A claimant’s immigration status is an important factor in determining the extent of disability benefits allowed after the injured worker has partially recovered. Under a prior Pennsylvania Supreme Court decision, undocumented alien status will not prevent an employee from receiving workers’ compensation benefits, however, in the event of a partial medical recovery, benefits may be suspended without proof of job-availability because such employment would be technically illegal. See Reinforced Earth vs. W.C.A.B. (Astudillo), 810 A.2d 99 (Pa. 2002).
The question then became what an employer must show to prove undocumented alien status in order to take advantage of the reduced burden of proof in partial recovery cases. The Pennsylvania Supreme Court has partially addressed that issue in Cruz vs. W.C.A.B. (Kennett Square Specialties and PMA Management Corporation), 69 MAP 212 (Pa. June 23, 2014). In deciding a Claim Petition case, the Workers’ Compensation Judge awarded workers’ compensation benefits, but limited disability benefits after finding the employee partially disabled based upon his determination that the employee was not a United States citizen and that he was not authorized to work in this country. Essentially, the Workers’ Compensation Judge reached this determination by adverse inference from the employee’s refusal to answer questions about his immigration status after invoking his Fifth Amendment right against self-incrimination. The Workers’ Compensation Judge was reversed upon appeal and ongoing benefits were allowed.
In Cruz, the Pennsylvania Supreme Court determined that, even in a Claim Petition case, the employer bears the burden of proving the employee’s immigration status in order to try to limit disability benefits. The employee need not prove he is legally entitled to work in this country in order to qualify for benefits. The Cruz Court also rejected the employer’s argument that employee’s refusal to testify regarding his immigration status provided substantial evidence to support a conclusion that he was an undocumented worker. On the contrary, the Court held that while this refusal to answer questions may create an adverse inference, that alone did not constitute sufficient evidence necessary to support a finding of fact.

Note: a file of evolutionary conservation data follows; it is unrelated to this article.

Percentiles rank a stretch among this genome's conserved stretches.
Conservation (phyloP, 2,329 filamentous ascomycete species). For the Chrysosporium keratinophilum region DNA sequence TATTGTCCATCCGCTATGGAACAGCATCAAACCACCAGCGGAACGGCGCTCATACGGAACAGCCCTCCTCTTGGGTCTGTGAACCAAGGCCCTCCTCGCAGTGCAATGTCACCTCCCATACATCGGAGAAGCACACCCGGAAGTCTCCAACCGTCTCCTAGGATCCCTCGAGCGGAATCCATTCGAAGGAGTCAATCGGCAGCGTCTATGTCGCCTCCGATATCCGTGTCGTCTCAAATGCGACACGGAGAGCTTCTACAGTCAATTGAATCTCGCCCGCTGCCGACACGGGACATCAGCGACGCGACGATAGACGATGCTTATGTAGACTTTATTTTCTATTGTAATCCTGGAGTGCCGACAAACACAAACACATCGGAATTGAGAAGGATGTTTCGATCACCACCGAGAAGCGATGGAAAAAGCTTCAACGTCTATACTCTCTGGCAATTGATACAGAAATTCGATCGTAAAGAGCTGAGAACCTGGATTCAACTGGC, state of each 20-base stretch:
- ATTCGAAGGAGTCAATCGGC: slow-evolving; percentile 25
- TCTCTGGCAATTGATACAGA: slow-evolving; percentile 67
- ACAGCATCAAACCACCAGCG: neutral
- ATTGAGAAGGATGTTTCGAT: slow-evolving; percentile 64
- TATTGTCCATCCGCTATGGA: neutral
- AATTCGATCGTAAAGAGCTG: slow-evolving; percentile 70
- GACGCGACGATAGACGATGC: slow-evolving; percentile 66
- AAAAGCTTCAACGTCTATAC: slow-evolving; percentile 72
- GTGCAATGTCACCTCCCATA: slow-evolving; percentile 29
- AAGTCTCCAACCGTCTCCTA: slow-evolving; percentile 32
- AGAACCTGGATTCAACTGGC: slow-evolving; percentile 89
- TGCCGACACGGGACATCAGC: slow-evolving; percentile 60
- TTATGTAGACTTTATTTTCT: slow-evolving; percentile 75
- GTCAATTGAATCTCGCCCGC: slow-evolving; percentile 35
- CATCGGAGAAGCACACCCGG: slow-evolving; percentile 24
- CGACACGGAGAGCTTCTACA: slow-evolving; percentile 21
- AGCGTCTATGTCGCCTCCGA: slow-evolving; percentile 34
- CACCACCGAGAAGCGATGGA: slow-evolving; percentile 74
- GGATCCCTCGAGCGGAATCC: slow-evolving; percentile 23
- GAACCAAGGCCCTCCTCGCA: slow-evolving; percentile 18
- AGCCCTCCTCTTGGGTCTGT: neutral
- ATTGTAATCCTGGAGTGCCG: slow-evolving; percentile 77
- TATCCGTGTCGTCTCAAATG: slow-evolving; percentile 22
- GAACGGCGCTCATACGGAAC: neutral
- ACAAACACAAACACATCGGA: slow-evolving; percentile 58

The import of Cruz is that there must be independent evidence of employee’s immigration status as an undocumented worker to gain a suspension without proof of job availability. The Cruz Court determined that because the employer presented no such independent evidence in this case, the employee’s disability benefits could not be suspended. The Court did not indicate what kind of evidence would be sufficient to prove undocumented status. That remains an open question for another day.
It would appear the employer is in a “Catch 22” situation when it comes to producing independent evidence of immigration status. The employees can refuse to testify; immigration officials are not subject to subpoena and employers will likely refuse to testify as they may face criminal sanctions, if there were irregularities in hiring an undocumented worker. Perhaps the best approach is to see if a suspension can be agreed to and a supplemental agreement executed that will note the employee’s wage loss is no longer related to the work injury. This avoids the confrontation at a hearing which may just induce an employee to agree to this route.
For more information, please contact Stephen T. Potako at firstname.lastname@example.org or 267.765.4132.
Sara L. De Long